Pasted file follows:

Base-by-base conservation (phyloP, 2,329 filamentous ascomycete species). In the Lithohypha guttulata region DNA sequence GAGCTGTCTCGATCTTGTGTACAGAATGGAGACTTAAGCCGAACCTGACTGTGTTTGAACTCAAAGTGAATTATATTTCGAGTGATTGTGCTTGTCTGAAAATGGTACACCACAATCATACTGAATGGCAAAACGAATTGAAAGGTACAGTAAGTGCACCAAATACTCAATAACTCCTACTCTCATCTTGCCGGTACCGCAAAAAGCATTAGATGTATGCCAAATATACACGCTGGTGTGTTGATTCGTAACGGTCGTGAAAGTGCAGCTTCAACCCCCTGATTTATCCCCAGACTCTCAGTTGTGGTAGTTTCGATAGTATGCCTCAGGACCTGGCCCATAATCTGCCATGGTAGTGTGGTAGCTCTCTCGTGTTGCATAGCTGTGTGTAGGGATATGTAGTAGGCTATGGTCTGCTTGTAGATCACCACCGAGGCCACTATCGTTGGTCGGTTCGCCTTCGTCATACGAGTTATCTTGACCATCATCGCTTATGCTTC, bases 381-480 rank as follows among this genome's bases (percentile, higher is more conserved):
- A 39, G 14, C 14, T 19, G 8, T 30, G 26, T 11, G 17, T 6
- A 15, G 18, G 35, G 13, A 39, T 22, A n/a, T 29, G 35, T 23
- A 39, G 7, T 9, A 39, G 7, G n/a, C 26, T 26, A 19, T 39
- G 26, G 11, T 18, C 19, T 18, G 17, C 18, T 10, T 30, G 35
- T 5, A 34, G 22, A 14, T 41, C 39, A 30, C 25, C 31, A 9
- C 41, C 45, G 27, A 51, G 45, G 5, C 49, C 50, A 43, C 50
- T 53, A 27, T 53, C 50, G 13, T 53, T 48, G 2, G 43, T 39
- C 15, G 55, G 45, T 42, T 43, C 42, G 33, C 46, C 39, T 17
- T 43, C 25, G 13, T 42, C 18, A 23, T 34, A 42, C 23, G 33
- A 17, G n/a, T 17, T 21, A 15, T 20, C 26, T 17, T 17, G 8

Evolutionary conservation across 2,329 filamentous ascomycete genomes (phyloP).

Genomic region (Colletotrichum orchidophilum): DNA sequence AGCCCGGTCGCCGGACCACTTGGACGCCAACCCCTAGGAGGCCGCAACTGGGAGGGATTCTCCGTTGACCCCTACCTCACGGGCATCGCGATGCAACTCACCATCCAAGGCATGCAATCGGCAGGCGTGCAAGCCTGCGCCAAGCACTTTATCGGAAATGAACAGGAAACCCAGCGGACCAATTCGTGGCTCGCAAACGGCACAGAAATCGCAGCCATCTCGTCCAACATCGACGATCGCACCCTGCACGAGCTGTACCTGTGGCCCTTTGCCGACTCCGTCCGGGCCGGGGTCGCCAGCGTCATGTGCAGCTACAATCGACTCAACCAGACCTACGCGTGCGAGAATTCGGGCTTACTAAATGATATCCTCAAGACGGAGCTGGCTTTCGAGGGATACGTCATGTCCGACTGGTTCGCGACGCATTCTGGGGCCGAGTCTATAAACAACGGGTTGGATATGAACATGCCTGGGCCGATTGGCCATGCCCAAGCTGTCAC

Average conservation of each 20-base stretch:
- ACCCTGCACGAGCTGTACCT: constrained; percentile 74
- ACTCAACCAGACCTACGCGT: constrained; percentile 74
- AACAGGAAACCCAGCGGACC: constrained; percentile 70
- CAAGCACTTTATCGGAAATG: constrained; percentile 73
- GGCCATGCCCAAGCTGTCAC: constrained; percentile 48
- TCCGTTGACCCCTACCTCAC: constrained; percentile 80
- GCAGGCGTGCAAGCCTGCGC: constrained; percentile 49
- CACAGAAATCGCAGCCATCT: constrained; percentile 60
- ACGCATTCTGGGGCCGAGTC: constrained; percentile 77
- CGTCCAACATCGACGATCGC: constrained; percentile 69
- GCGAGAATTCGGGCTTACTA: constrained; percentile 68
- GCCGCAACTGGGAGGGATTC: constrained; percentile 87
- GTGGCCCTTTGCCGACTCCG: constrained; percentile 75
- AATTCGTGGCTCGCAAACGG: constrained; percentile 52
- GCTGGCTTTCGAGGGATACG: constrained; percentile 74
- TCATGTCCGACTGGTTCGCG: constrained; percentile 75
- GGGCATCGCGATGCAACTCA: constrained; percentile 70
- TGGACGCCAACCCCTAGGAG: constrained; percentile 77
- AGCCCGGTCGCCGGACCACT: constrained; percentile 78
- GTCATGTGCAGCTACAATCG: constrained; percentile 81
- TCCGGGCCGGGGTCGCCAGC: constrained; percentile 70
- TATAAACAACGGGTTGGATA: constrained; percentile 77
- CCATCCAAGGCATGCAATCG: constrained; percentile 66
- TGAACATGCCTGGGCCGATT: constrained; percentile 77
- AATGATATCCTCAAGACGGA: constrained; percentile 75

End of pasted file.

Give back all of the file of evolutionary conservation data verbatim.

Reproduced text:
Base-by-base conservation (phyloP, 2,329 filamentous ascomycete species). In the Lithohypha guttulata region DNA sequence GAGCTGTCTCGATCTTGTGTACAGAATGGAGACTTAAGCCGAACCTGACTGTGTTTGAACTCAAAGTGAATTATATTTCGAGTGATTGTGCTTGTCTGAAAATGGTACACCACAATCATACTGAATGGCAAAACGAATTGAAAGGTACAGTAAGTGCACCAAATACTCAATAACTCCTACTCTCATCTTGCCGGTACCGCAAAAAGCATTAGATGTATGCCAAATATACACGCTGGTGTGTTGATTCGTAACGGTCGTGAAAGTGCAGCTTCAACCCCCTGATTTATCCCCAGACTCTCAGTTGTGGTAGTTTCGATAGTATGCCTCAGGACCTGGCCCATAATCTGCCATGGTAGTGTGGTAGCTCTCTCGTGTTGCATAGCTGTGTGTAGGGATATGTAGTAGGCTATGGTCTGCTTGTAGATCACCACCGAGGCCACTATCGTTGGTCGGTTCGCCTTCGTCATACGAGTTATCTTGACCATCATCGCTTATGCTTC, bases 381-480 rank as follows among this genome's bases (percentile, higher is more conserved):
- A 39, G 14, C 14, T 19, G 8, T 30, G 26, T 11, G 17, T 6
- A 15, G 18, G 35, G 13, A 39, T 22, A n/a, T 29, G 35, T 23
- A 39, G 7, T 9, A 39, G 7, G n/a, C 26, T 26, A 19, T 39
- G 26, G 11, T 18, C 19, T 18, G 17, C 18, T 10, T 30, G 35
- T 5, A 34, G 22, A 14, T 41, C 39, A 30, C 25, C 31, A 9
- C 41, C 45, G 27, A 51, G 45, G 5, C 49, C 50, A 43, C 50
- T 53, A 27, T 53, C 50, G 13, T 53, T 48, G 2, G 43, T 39
- C 15, G 55, G 45, T 42, T 43, C 42, G 33, C 46, C 39, T 17
- T 43, C 25, G 13, T 42, C 18, A 23, T 34, A 42, C 23, G 33
- A 17, G n/a, T 17, T 21, A 15, T 20, C 26, T 17, T 17, G 8

Evolutionary conservation across 2,329 filamentous ascomycete genomes (phyloP).

Genomic region (Colletotrichum orchidophilum): DNA sequence AGCCCGGTCGCCGGACCACTTGGACGCCAACCCCTAGGAGGCCGCAACTGGGAGGGATTCTCCGTTGACCCCTACCTCACGGGCATCGCGATGCAACTCACCATCCAAGGCATGCAATCGGCAGGCGTGCAAGCCTGCGCCAAGCACTTTATCGGAAATGAACAGGAAACCCAGCGGACCAATTCGTGGCTCGCAAACGGCACAGAAATCGCAGCCATCTCGTCCAACATCGACGATCGCACCCTGCACGAGCTGTACCTGTGGCCCTTTGCCGACTCCGTCCGGGCCGGGGTCGCCAGCGTCATGTGCAGCTACAATCGACTCAACCAGACCTACGCGTGCGAGAATTCGGGCTTACTAAATGATATCCTCAAGACGGAGCTGGCTTTCGAGGGATACGTCATGTCCGACTGGTTCGCGACGCATTCTGGGGCCGAGTCTATAAACAACGGGTTGGATATGAACATGCCTGGGCCGATTGGCCATGCCCAAGCTGTCAC

Average conservation of each 20-base stretch:
- ACCCTGCACGAGCTGTACCT: constrained; percentile 74
- ACTCAACCAGACCTACGCGT: constrained; percentile 74
- AACAGGAAACCCAGCGGACC: constrained; percentile 70
- CAAGCACTTTATCGGAAATG: constrained; percentile 73
- GGCCATGCCCAAGCTGTCAC: constrained; percentile 48
- TCCGTTGACCCCTACCTCAC: constrained; percentile 80
- GCAGGCGTGCAAGCCTGCGC: constrained; percentile 49
- CACAGAAATCGCAGCCATCT: constrained; percentile 60
- ACGCATTCTGGGGCCGAGTC: constrained; percentile 77
- CGTCCAACATCGACGATCGC: constrained; percentile 69
- GCGAGAATTCGGGCTTACTA: constrained; percentile 68
- GCCGCAACTGGGAGGGATTC: constrained; percentile 87
- GTGGCCCTTTGCCGACTCCG: constrained; percentile 75
- AATTCGTGGCTCGCAAACGG: constrained; percentile 52
- GCTGGCTTTCGAGGGATACG: constrained; percentile 74
- TCATGTCCGACTGGTTCGCG: constrained; percentile 75
- GGGCATCGCGATGCAACTCA: constrained; percentile 70
- TGGACGCCAACCCCTAGGAG: constrained; percentile 77
- AGCCCGGTCGCCGGACCACT: constrained; percentile 78
- GTCATGTGCAGCTACAATCG: constrained; percentile 81
- TCCGGGCCGGGGTCGCCAGC: constrained; percentile 70
- TATAAACAACGGGTTGGATA: constrained; percentile 77
- CCATCCAAGGCATGCAATCG: constrained; percentile 66
- TGAACATGCCTGGGCCGATT: constrained; percentile 77
- AATGATATCCTCAAGACGGA: constrained; percentile 75